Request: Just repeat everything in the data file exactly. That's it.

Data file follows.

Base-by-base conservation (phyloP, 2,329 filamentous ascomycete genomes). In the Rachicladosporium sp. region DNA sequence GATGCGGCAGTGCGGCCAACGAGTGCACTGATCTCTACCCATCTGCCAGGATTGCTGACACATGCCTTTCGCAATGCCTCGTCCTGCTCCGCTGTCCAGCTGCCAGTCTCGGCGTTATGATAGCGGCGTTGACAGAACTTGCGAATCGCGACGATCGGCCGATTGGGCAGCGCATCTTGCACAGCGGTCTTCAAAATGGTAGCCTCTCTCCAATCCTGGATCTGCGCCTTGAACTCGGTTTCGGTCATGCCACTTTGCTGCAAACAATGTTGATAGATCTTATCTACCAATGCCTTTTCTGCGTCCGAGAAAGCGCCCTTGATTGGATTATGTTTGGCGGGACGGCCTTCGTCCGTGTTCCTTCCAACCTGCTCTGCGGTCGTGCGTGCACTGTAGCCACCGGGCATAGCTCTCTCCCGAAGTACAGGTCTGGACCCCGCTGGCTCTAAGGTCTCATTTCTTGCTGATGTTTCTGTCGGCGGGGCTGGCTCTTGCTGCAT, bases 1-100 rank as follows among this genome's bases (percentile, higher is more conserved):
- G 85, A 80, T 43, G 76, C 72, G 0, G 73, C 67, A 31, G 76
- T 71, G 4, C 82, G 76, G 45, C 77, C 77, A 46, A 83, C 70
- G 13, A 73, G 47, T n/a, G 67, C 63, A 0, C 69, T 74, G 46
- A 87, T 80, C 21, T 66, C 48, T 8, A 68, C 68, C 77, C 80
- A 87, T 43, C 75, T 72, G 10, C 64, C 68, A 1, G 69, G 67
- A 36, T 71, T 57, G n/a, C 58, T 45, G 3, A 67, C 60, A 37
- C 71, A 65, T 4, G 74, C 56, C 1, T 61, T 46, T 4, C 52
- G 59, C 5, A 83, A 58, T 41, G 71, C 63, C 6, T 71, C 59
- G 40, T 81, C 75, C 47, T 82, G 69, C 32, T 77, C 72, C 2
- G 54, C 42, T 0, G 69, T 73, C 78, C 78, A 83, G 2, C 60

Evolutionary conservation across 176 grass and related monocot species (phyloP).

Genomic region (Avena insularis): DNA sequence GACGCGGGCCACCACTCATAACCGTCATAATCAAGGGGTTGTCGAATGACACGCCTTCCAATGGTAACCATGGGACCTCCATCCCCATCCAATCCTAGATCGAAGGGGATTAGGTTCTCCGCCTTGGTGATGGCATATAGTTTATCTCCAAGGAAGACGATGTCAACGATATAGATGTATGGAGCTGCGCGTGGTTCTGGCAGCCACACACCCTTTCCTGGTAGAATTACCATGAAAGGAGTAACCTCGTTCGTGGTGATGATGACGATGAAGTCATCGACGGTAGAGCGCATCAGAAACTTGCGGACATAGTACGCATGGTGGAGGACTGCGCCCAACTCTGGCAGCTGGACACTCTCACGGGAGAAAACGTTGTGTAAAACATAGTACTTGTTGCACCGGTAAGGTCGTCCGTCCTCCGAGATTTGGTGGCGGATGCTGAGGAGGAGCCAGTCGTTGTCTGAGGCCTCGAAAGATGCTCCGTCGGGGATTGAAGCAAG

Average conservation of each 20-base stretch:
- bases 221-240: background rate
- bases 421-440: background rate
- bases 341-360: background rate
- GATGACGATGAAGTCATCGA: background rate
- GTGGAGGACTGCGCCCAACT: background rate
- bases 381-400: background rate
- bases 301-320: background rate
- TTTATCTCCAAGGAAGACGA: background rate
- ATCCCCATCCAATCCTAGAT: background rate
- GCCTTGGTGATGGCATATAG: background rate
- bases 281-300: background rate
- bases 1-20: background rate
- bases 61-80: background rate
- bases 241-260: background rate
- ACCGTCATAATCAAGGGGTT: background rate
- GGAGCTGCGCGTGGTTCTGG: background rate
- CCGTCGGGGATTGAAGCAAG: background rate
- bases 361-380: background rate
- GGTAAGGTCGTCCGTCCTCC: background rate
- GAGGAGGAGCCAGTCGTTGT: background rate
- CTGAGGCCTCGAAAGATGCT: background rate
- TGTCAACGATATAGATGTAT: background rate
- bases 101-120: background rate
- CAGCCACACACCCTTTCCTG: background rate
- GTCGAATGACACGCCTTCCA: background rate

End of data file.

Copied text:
Base-by-base conservation (phyloP, 2,329 filamentous ascomycete genomes). In the Rachicladosporium sp. region DNA sequence GATGCGGCAGTGCGGCCAACGAGTGCACTGATCTCTACCCATCTGCCAGGATTGCTGACACATGCCTTTCGCAATGCCTCGTCCTGCTCCGCTGTCCAGCTGCCAGTCTCGGCGTTATGATAGCGGCGTTGACAGAACTTGCGAATCGCGACGATCGGCCGATTGGGCAGCGCATCTTGCACAGCGGTCTTCAAAATGGTAGCCTCTCTCCAATCCTGGATCTGCGCCTTGAACTCGGTTTCGGTCATGCCACTTTGCTGCAAACAATGTTGATAGATCTTATCTACCAATGCCTTTTCTGCGTCCGAGAAAGCGCCCTTGATTGGATTATGTTTGGCGGGACGGCCTTCGTCCGTGTTCCTTCCAACCTGCTCTGCGGTCGTGCGTGCACTGTAGCCACCGGGCATAGCTCTCTCCCGAAGTACAGGTCTGGACCCCGCTGGCTCTAAGGTCTCATTTCTTGCTGATGTTTCTGTCGGCGGGGCTGGCTCTTGCTGCAT, bases 1-100 rank as follows among this genome's bases (percentile, higher is more conserved):
- G 85, A 80, T 43, G 76, C 72, G 0, G 73, C 67, A 31, G 76
- T 71, G 4, C 82, G 76, G 45, C 77, C 77, A 46, A 83, C 70
- G 13, A 73, G 47, T n/a, G 67, C 63, A 0, C 69, T 74, G 46
- A 87, T 80, C 21, T 66, C 48, T 8, A 68, C 68, C 77, C 80
- A 87, T 43, C 75, T 72, G 10, C 64, C 68, A 1, G 69, G 67
- A 36, T 71, T 57, G n/a, C 58, T 45, G 3, A 67, C 60, A 37
- C 71, A 65, T 4, G 74, C 56, C 1, T 61, T 46, T 4, C 52
- G 59, C 5, A 83, A 58, T 41, G 71, C 63, C 6, T 71, C 59
- G 40, T 81, C 75, C 47, T 82, G 69, C 32, T 77, C 72, C 2
- G 54, C 42, T 0, G 69, T 73, C 78, C 78, A 83, G 2, C 60

Evolutionary conservation across 176 grass and related monocot species (phyloP).

Genomic region (Avena insularis): DNA sequence GACGCGGGCCACCACTCATAACCGTCATAATCAAGGGGTTGTCGAATGACACGCCTTCCAATGGTAACCATGGGACCTCCATCCCCATCCAATCCTAGATCGAAGGGGATTAGGTTCTCCGCCTTGGTGATGGCATATAGTTTATCTCCAAGGAAGACGATGTCAACGATATAGATGTATGGAGCTGCGCGTGGTTCTGGCAGCCACACACCCTTTCCTGGTAGAATTACCATGAAAGGAGTAACCTCGTTCGTGGTGATGATGACGATGAAGTCATCGACGGTAGAGCGCATCAGAAACTTGCGGACATAGTACGCATGGTGGAGGACTGCGCCCAACTCTGGCAGCTGGACACTCTCACGGGAGAAAACGTTGTGTAAAACATAGTACTTGTTGCACCGGTAAGGTCGTCCGTCCTCCGAGATTTGGTGGCGGATGCTGAGGAGGAGCCAGTCGTTGTCTGAGGCCTCGAAAGATGCTCCGTCGGGGATTGAAGCAAG

Average conservation of each 20-base stretch:
- bases 221-240: background rate
- bases 421-440: background rate
- bases 341-360: background rate
- GATGACGATGAAGTCATCGA: background rate
- GTGGAGGACTGCGCCCAACT: background rate
- bases 381-400: background rate
- bases 301-320: background rate
- TTTATCTCCAAGGAAGACGA: background rate
- ATCCCCATCCAATCCTAGAT: background rate
- GCCTTGGTGATGGCATATAG: background rate
- bases 281-300: background rate
- bases 1-20: background rate
- bases 61-80: background rate
- bases 241-260: background rate
- ACCGTCATAATCAAGGGGTT: background rate
- GGAGCTGCGCGTGGTTCTGG: background rate
- CCGTCGGGGATTGAAGCAAG: background rate
- bases 361-380: background rate
- GGTAAGGTCGTCCGTCCTCC: background rate
- GAGGAGGAGCCAGTCGTTGT: background rate
- CTGAGGCCTCGAAAGATGCT: background rate
- TGTCAACGATATAGATGTAT: background rate
- bases 101-120: background rate
- CAGCCACACACCCTTTCCTG: background rate
- GTCGAATGACACGCCTTCCA: background rate